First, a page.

Disappearing-Britain-York-001.jpg (400×490)

This weekend’s Guardian magazine (12/03/11) carries a ten page article on recent work by UK-based photographer Zed Nelson entitled Disappearing Britain, and from which the image above comes. Nelson, who won much acclaim for his previous books Gun Nation (a photographic essay on America’s obsession with guns) and Love Me (concerned with the beauty industry) has for some years now been photographing the traditional jobs, sports and leisure pursuits that characterize Britain, and which are passing into extinction.

The fact that the Guardian magazine is prepared to devote ten pages of its weekend magazine to the work of a single photographer is a matter for rejoicing in itself. The magazine is one of the few places in the mainstream print press where you can regularly find fantastic photographs, often by some of the best portrait photographers working – including the likes  of Nadav Kander, Stefan Vanfleteren and Matthias Braschler. Four cheers for the Guardian!!!!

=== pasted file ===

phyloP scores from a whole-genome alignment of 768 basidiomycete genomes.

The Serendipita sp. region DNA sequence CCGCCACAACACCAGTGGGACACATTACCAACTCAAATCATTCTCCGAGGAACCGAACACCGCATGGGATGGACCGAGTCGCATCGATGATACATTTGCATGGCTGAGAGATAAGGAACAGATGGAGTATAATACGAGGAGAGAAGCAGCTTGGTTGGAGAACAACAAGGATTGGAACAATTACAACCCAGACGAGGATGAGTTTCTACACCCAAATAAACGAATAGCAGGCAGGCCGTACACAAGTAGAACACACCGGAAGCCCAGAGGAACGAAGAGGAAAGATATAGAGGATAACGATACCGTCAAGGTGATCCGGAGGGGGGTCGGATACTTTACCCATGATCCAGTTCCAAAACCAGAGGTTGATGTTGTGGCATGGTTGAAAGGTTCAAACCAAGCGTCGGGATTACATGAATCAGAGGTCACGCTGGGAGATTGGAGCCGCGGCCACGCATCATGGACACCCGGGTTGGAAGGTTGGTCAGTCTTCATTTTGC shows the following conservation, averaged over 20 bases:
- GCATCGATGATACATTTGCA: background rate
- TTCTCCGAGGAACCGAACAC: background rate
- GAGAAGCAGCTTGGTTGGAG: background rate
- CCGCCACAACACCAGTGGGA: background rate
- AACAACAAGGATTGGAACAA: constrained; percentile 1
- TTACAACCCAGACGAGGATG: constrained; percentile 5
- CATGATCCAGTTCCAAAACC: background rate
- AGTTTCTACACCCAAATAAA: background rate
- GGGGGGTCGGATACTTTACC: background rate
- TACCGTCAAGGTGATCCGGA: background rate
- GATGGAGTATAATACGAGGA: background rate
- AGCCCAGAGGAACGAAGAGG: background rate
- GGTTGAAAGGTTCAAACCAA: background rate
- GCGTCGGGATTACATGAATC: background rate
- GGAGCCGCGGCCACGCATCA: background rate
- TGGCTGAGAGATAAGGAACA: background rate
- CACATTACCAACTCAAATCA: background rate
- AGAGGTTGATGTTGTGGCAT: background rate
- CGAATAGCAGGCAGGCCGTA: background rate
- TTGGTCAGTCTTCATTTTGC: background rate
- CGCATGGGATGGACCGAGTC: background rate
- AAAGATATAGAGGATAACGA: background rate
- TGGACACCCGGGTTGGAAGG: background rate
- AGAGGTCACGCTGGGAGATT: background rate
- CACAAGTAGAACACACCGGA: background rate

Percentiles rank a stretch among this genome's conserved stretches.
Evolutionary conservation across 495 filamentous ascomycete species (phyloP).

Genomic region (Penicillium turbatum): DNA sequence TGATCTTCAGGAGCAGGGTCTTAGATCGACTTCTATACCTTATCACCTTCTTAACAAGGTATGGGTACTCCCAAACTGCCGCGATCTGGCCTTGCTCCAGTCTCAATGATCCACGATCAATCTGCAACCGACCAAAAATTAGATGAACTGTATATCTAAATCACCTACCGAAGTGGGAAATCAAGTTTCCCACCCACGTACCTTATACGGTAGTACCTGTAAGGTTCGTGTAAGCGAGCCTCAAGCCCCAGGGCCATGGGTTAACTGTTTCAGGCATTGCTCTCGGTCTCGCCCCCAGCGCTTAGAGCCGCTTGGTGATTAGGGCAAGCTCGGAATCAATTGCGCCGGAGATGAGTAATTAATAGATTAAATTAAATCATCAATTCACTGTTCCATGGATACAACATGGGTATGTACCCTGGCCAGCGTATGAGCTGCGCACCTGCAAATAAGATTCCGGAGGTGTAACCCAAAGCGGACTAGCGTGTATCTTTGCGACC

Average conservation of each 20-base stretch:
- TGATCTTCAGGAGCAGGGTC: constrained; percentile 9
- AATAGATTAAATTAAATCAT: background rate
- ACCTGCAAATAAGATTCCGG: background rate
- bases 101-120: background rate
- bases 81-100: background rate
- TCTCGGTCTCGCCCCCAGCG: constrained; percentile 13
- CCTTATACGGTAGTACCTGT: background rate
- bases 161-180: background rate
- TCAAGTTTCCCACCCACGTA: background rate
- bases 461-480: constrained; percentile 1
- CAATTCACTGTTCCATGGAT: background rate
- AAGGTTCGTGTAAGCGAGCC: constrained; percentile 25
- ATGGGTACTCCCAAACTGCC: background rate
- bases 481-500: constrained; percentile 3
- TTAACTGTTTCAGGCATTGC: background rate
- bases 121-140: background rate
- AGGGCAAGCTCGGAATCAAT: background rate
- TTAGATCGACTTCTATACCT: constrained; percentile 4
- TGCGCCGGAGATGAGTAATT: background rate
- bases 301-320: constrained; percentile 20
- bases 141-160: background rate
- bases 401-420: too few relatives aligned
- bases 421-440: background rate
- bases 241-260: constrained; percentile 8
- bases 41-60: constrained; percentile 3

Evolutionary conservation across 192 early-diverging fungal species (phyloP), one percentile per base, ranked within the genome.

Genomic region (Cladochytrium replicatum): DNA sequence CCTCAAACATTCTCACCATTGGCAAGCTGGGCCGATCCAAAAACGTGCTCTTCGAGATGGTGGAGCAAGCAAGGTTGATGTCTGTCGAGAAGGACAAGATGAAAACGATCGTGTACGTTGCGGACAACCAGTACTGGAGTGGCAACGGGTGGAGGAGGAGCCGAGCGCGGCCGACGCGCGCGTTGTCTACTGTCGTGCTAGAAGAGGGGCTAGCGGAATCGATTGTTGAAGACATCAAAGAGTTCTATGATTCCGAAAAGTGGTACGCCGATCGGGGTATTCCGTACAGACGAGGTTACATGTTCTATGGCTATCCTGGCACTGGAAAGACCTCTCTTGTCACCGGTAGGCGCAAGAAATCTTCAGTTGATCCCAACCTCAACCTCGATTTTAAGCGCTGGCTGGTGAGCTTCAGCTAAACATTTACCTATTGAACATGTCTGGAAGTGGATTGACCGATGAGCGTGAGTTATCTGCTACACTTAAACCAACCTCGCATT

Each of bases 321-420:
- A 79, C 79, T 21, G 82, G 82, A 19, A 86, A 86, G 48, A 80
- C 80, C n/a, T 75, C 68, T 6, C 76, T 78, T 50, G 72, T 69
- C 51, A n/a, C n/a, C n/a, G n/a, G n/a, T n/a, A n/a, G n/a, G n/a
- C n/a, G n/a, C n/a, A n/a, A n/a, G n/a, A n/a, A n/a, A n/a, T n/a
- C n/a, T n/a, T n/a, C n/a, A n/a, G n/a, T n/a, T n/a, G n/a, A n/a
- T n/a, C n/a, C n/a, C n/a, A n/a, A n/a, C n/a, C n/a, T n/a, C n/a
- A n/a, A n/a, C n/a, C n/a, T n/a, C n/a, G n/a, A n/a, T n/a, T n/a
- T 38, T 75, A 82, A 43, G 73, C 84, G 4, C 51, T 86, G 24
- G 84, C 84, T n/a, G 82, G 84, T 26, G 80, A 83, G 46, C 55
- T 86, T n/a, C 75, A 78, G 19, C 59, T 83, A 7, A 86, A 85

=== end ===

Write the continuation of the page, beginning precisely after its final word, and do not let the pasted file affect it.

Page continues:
Nelson’s photographs (you can find quite a few examples on Zed’s website – see link above, under Disappearing Britain)  all shot in black and white with an identical background, feature uniforms, strips and costumes as an integral part of the concept. They look fantastic. The Guardian article has an accompanying write-up by Blake Morrison, who throws in a few references to Avadon and Bert Hardy. However the comparison that came more immediately to my mind was with Irving Penn’s seminal series from 1950 and 1951, Small Trades. In these pictures, Penn – one of the great portrait photographers – captured images of a diverse range of workers in Paris, London and New York for Vogue.

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